Mercy Orthopedic Surgeon, Dr. Kamala Littleton Discusses Joint Replacements for Active Seniors
As people age, they just don't move as well, but more people are wishing to stay active later in life.
If that's the case, joint replacement is an option.
According to orthopedic surgeon Dr. Kamala Littleton with Orthopedics and Joint Replacement at Mercy Medical Center in Baltimore, whether to have a knee or hip replaced is often a personal decision. There may not be a right or wrong answer. It all depends on how active the person would like to be in their later years.
"Some people are very happy limiting their lifestyle, using a cane, using a walker, and other people don't want that. They want to not have a limp, they want to do the activities that they do right now," Dr. Littleton said.
Dr. Littleton noted that surgery can have a very positive impact on a patient's lifestyle, but they have to do the work.
Rehabilitation after surgery can be challenging, but worth it if they want to continue to do the activities they love.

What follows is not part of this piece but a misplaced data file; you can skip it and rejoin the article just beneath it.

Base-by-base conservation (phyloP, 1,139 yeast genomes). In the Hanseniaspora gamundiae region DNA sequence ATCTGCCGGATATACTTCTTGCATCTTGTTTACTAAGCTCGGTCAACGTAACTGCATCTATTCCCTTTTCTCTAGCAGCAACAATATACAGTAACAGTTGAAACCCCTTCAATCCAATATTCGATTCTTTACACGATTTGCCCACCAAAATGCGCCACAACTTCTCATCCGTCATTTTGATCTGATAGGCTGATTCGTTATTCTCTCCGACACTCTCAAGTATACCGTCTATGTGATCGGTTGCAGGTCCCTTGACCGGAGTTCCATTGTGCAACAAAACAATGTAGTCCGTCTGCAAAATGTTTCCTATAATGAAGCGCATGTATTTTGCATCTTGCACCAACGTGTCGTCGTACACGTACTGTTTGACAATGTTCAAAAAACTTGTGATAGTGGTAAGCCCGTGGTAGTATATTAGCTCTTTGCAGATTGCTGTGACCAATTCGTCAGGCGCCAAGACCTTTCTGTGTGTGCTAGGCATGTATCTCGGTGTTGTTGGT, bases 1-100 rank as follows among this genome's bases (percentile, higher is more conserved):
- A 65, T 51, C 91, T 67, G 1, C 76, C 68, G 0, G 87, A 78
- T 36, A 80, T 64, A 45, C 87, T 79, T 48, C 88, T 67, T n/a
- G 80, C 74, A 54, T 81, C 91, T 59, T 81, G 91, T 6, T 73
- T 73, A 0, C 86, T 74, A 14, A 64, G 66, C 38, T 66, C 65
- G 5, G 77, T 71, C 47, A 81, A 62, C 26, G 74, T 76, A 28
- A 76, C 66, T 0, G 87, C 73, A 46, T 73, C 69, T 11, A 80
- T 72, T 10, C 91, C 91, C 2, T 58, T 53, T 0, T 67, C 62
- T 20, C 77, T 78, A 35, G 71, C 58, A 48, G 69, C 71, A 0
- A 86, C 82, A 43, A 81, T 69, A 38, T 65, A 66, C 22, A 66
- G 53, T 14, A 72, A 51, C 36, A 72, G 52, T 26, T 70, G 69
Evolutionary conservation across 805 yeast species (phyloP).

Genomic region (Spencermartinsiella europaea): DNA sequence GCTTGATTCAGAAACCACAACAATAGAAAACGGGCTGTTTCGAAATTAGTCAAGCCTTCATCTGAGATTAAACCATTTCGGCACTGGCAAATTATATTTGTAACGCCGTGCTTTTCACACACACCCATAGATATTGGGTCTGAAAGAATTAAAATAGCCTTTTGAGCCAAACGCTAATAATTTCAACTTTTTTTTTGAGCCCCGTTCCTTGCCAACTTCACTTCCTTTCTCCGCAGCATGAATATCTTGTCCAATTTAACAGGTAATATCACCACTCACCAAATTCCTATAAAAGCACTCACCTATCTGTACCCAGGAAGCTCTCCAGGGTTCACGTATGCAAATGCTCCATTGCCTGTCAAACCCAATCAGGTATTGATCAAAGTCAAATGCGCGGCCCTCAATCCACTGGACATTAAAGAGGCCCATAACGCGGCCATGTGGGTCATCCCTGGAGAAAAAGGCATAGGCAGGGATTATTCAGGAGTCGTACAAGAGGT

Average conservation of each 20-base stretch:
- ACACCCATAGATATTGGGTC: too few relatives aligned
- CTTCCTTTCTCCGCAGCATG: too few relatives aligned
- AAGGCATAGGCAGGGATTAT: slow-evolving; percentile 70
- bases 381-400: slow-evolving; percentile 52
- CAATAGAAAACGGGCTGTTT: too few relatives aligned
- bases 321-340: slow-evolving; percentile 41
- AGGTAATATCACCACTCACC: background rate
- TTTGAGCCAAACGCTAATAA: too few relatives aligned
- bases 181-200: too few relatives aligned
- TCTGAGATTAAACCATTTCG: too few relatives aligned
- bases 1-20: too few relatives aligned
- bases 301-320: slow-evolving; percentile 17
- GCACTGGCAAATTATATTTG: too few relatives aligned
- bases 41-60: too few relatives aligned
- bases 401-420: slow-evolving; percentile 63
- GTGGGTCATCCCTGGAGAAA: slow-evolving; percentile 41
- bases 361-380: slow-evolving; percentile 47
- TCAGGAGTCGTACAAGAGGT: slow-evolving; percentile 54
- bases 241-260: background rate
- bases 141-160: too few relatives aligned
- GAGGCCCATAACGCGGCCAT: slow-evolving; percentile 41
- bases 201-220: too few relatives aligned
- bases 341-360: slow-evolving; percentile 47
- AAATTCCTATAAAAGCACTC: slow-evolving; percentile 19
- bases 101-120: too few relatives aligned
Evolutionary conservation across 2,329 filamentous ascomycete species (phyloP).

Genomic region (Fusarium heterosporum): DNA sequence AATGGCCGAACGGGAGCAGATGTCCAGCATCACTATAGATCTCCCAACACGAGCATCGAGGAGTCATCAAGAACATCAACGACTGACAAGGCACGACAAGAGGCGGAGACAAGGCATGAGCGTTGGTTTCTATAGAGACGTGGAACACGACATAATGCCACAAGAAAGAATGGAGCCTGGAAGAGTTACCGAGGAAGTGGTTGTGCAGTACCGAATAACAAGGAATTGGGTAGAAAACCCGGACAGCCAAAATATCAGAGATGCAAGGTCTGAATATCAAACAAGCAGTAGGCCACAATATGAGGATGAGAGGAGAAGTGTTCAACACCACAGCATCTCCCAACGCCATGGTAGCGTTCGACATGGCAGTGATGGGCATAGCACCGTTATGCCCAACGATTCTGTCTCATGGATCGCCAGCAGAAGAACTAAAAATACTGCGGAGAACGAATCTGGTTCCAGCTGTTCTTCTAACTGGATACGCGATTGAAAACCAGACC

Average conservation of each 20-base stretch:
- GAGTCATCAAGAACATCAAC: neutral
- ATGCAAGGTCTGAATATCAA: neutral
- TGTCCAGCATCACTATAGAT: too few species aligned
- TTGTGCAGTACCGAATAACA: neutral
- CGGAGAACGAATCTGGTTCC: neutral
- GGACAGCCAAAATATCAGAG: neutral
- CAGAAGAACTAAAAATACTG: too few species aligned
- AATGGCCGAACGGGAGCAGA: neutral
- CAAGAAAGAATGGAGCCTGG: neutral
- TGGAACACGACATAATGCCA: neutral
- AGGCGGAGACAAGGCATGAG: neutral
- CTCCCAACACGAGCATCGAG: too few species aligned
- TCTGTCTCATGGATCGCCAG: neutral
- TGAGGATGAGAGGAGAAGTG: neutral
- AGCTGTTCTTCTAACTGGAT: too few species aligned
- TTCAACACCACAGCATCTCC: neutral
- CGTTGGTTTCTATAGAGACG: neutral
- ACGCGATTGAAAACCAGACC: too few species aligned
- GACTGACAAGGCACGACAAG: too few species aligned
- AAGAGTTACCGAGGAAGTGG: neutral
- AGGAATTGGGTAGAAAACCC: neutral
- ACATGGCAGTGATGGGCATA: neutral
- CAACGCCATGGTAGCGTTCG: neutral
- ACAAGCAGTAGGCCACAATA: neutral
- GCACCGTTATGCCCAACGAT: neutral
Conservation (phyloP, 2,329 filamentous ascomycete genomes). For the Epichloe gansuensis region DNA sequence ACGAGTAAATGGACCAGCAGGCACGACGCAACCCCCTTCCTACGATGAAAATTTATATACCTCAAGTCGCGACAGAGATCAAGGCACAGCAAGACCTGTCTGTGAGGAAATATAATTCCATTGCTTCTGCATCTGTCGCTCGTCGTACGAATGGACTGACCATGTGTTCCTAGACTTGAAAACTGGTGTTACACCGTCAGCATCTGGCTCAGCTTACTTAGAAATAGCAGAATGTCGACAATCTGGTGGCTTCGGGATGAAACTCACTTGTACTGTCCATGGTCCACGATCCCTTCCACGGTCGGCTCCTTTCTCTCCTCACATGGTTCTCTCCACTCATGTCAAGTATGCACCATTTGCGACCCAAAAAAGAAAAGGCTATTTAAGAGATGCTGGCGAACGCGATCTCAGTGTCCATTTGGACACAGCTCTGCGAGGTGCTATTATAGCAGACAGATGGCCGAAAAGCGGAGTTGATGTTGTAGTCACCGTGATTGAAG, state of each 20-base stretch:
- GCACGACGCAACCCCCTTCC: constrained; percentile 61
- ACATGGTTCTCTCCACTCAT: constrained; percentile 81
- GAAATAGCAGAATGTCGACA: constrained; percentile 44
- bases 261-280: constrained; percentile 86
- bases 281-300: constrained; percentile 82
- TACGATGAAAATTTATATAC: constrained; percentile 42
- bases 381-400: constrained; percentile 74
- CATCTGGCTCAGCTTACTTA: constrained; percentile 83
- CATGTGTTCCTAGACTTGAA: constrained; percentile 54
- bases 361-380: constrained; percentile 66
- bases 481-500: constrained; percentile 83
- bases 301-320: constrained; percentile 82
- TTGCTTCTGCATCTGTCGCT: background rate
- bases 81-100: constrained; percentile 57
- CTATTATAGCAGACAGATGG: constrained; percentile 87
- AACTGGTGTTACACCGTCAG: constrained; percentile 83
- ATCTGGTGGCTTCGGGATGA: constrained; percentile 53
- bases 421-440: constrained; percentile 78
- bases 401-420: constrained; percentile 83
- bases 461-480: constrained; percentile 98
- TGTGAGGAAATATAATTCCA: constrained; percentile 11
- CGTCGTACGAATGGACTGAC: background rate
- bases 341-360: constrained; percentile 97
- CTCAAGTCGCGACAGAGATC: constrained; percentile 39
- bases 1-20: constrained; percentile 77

View Dr. Kamala Littleton’s interview regarding joint replacement as for knee or hip issues.
Founded in 1874 in downtown Baltimore by the Sisters of Mercy, Mercy Medical Center is a 183-licensed bed acute care university-affiliated teaching hospital. Mercy has been recognized as a top Maryland hospital by U.S. News & World Report; a Top 100 hospital for Women’s Health & Orthopedics by Healthgrades; is currently A-rated for Hospital Safety (Leapfrog Group), and is recognized by the American Nurses Credentialing Center as a Magnet Hospital. Mercy Medical Center is part of Mercy Health Services (MHS), the parent of Mercy’s primary care and specialty care physician enterprise, known as Mercy Personal Physicians, which employs more than 200 providers with locations in Baltimore, Lutherville, Overlea, Glen Burnie, Columbia and Reisterstown. For more information about Mercy, visit www.mdmercy.com, MDMercyMedia on Facebook, Twitter, or call 1-800-MD-Mercy.